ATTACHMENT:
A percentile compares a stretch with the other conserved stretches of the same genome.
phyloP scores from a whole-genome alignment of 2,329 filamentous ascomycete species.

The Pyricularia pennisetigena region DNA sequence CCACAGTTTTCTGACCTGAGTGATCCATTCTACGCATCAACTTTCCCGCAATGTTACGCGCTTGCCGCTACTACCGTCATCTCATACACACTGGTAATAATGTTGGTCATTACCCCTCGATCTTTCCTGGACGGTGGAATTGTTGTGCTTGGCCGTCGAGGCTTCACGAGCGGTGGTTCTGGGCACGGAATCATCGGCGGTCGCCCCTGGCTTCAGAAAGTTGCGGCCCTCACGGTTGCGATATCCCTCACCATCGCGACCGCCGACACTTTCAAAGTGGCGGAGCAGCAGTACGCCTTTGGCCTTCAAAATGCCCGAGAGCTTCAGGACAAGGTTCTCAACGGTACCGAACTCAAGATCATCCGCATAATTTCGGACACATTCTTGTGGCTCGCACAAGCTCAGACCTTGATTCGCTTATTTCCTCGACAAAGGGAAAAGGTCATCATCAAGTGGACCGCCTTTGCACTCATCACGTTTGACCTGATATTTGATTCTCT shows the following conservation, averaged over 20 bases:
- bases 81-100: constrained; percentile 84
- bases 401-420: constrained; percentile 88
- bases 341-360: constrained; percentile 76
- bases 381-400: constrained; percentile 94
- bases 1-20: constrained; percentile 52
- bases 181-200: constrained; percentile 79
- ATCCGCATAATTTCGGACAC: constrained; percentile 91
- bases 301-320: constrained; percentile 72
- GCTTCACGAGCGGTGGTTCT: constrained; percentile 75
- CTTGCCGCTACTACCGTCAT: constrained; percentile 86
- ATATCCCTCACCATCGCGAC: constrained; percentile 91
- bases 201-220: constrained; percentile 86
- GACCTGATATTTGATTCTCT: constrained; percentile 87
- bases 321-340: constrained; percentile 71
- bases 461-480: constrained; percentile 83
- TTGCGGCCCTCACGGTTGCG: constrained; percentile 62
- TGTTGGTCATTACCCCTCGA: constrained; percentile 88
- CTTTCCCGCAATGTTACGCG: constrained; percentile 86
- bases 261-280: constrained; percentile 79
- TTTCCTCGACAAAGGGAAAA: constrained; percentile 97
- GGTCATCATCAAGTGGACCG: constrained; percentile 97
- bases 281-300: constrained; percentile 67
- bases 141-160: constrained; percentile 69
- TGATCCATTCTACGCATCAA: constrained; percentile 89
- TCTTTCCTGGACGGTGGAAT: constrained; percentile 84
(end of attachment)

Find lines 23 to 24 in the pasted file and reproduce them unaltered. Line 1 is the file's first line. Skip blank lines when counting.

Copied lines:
- TTTCCTCGACAAAGGGAAAA: constrained; percentile 97
- GGTCATCATCAAGTGGACCG: constrained; percentile 97